To paraphrase those Dos Equis ads, the Pacifica Institute doesn’t usually hold art exhibits open to the public, but when it does, it has to be by Carl Jung. After all, without psychologist Jung, this double-campus Institute would probably not exist (all due respect to Joseph Campbell, et al., but you catch my drift.) The irony here is that up until only the last decade, nobody really knew that Dr. Jung was much of an artist.
For viewers in the front rows for Ensemble Theatre Company’s latest production, you might just get wet while watching “Metamorphoses.” But don’t worry, director Jonathan Fox has the audience covered … literally, with rain ponchos. It’s can’t be helped when a great part of the stage will be a wading pool, built per stage instructions included in Mary Zimmerman’s adaptation of Ovid’s classic tales of myth and transformation.
“It think the audience getting wet is part of the experience,” says Mr. Fox. “It’s the kind of piece that doesn’t work if you’re watching on video. You need to be surrounded by people.”
Alternative medicine and holistic health guru Deepak Chopra thinks big and hopes big. And now he has a vision to heal our ailing Earth and it starts with California, top down and bottom up.
In a series of lectures at the Arlington Theatre and elsewhere sponsored by the World Business Academy on Thursday and Friday, he will speak about the California Moonshot Project, a collaboration between the Academy and Dr. Chopra’s nonprofit Chopra Foundation. The plan is to make all of California’s energy renewable and to have it done in 10 years. The name comes from the original moonshot project, President John F. Kennedy’s plan to send a man to the moon and have him safely return to Earth. (President Kennedy gave it 10 years as well — it turned out to take less time.)
Remember spring? No, we don’t either. It was a scorcher the other day, but as it started to cool down, we here at Drink of the Week got on our bikes for a ride alongside our fabulous beach, down toward the Bird Refuge. It was just another reminder that we’re lucky to live here and do not have to only visit for the weekend.
Our ride ended at Cafe del Sol, which has a very nice happy hour during the weekdays and a beautiful view over the estuary every day. And they remembered us from our visit many years ago. Even bartender Kyler Barbee remembered our faces and told us he’s read every column since.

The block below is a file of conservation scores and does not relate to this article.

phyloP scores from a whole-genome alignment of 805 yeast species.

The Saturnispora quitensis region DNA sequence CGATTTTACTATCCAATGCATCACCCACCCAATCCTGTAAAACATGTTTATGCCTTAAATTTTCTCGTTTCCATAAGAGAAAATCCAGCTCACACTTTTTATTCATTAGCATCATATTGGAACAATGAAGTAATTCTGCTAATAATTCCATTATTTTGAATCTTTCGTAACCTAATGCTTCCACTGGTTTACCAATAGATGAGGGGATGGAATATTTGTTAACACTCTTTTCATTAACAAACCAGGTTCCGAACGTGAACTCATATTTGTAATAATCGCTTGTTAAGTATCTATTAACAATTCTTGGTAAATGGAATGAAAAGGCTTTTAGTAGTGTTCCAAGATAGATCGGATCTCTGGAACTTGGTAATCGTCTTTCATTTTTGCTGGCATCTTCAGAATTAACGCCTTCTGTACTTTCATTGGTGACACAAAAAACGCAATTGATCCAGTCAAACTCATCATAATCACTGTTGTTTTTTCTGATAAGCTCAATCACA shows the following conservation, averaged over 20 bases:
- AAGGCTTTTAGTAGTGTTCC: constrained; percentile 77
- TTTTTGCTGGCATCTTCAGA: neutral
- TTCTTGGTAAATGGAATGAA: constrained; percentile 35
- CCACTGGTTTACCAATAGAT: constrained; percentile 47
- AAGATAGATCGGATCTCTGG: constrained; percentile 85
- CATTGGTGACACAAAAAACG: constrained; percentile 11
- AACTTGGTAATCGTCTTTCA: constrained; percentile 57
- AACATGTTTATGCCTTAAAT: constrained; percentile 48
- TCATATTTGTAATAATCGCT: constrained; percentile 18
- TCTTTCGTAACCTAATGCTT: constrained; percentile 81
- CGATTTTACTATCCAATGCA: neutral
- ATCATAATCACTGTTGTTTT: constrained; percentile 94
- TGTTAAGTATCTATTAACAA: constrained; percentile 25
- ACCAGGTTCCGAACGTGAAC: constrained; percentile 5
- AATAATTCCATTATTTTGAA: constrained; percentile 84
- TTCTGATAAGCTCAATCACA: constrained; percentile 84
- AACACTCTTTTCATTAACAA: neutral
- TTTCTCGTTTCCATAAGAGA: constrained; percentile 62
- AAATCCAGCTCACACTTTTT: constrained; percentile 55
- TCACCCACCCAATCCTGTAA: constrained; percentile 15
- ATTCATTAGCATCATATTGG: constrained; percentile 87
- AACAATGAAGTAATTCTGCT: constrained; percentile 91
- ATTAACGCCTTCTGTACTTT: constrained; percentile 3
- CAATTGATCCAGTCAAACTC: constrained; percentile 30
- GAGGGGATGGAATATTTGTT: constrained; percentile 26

When “Metamorphoses” opens this weekend, one of the stars behind the scenes is its composer, John Zalewski. It’s not often that the Ensemble Theatre Company has such an element in their plays — there’s been music in between scenes and in intermissions, and sometimes music has been used very sparingly to accentuate moods and such, but bringing in Mr. Zalewski is something new.
The Los Angeles composer came to the attention of Ensemble Executive Artistic Director Jonathan Fox through set designer Francois-Pierre Couture. After some email exchanges, the two set to work.
Full disclosure up front: Larry Mills Jr. only shares this reviewer’s family name, not his DNA. For a while, Mr. Mills left Santa Barbara for colder climes out east, places that his wife knew well. The move seemed permanent, but as those of us who have waved goodbye to old friends leaving Santa Barbara know happens often, they returned. (Maybe it’s the kind of weekend we had last Saturday). Fortunately for us he brought back his photographs of that time, and very droll they are, for the exhibition, “I’m Over Here,” at Art Resources Framing & Gallery, through March 29.
Subtitled “Two Years of Getting Lost in New England,” this collection of 40 or so photos discover the odd, trash-strewn and God-fearing backside of the region far outside its usual cliches. Hardly an orchard, or a multi-colored autumn tree, is to be seen in Mr. Mills’ work. These are shots of neighborhoods and back alleys, backwaters and abandoned lots that the tourist bureau would rather you not see.
Indie filmmakers work years to see their projects through to the premiere date. They enlist friends, family and co-workers to help. They scrape together funds to start and they further scrape to finish. But it’s all worth it for the love of creativity.
“Redemption of the Heart” ‘s filmmakers, Isaac Meeks of Santa Ynez and Sandon Yahn of Oxnard, have had a similar experience with their film, but the twist here is that they’re also doing it for the love of Jesus and their church, Calvary Chapel.
Ah, the luck of the Irish! Or, shall we say, the luck of the Drink of the Week team, to walk into Dargan’s when bartender Patrick Owens was tending to his flock. Indeed, to impress a birthday girl over at a corner table, we watched him fold up a napkin and tuck it under his black shirt collar, making him look like a vicar. We knew right then that this witty man would rise to our St. Patrick’s Day challenge of an appropriate cocktail.
A year in the life of a bar in downtown Santa Barbara is like dog years: impressive. The fickle forces of commerce, that right combination of newness and familiarity, the magical price point to draw in customers, keep them, and also to keep paying rent is a tricky thing to do. And to do it in the rapidly gentrifying and expensive Funk Zone? Well, that’s a thing all to itself.
A group of around 40 mourners gathered on Sunday afternoon for Cottage Hospital’s annual memorial service, “A Gathering of Remembrance.”
The event provides families and loved ones of those who have died in the hospital’s care in the last year another chance to say goodbye. Started four years ago by members of the hospital and its nondenominational clergy, the memorial is a short service with numerous texts read by staff and a chance to place an origami crane with a message to a love one on an altar.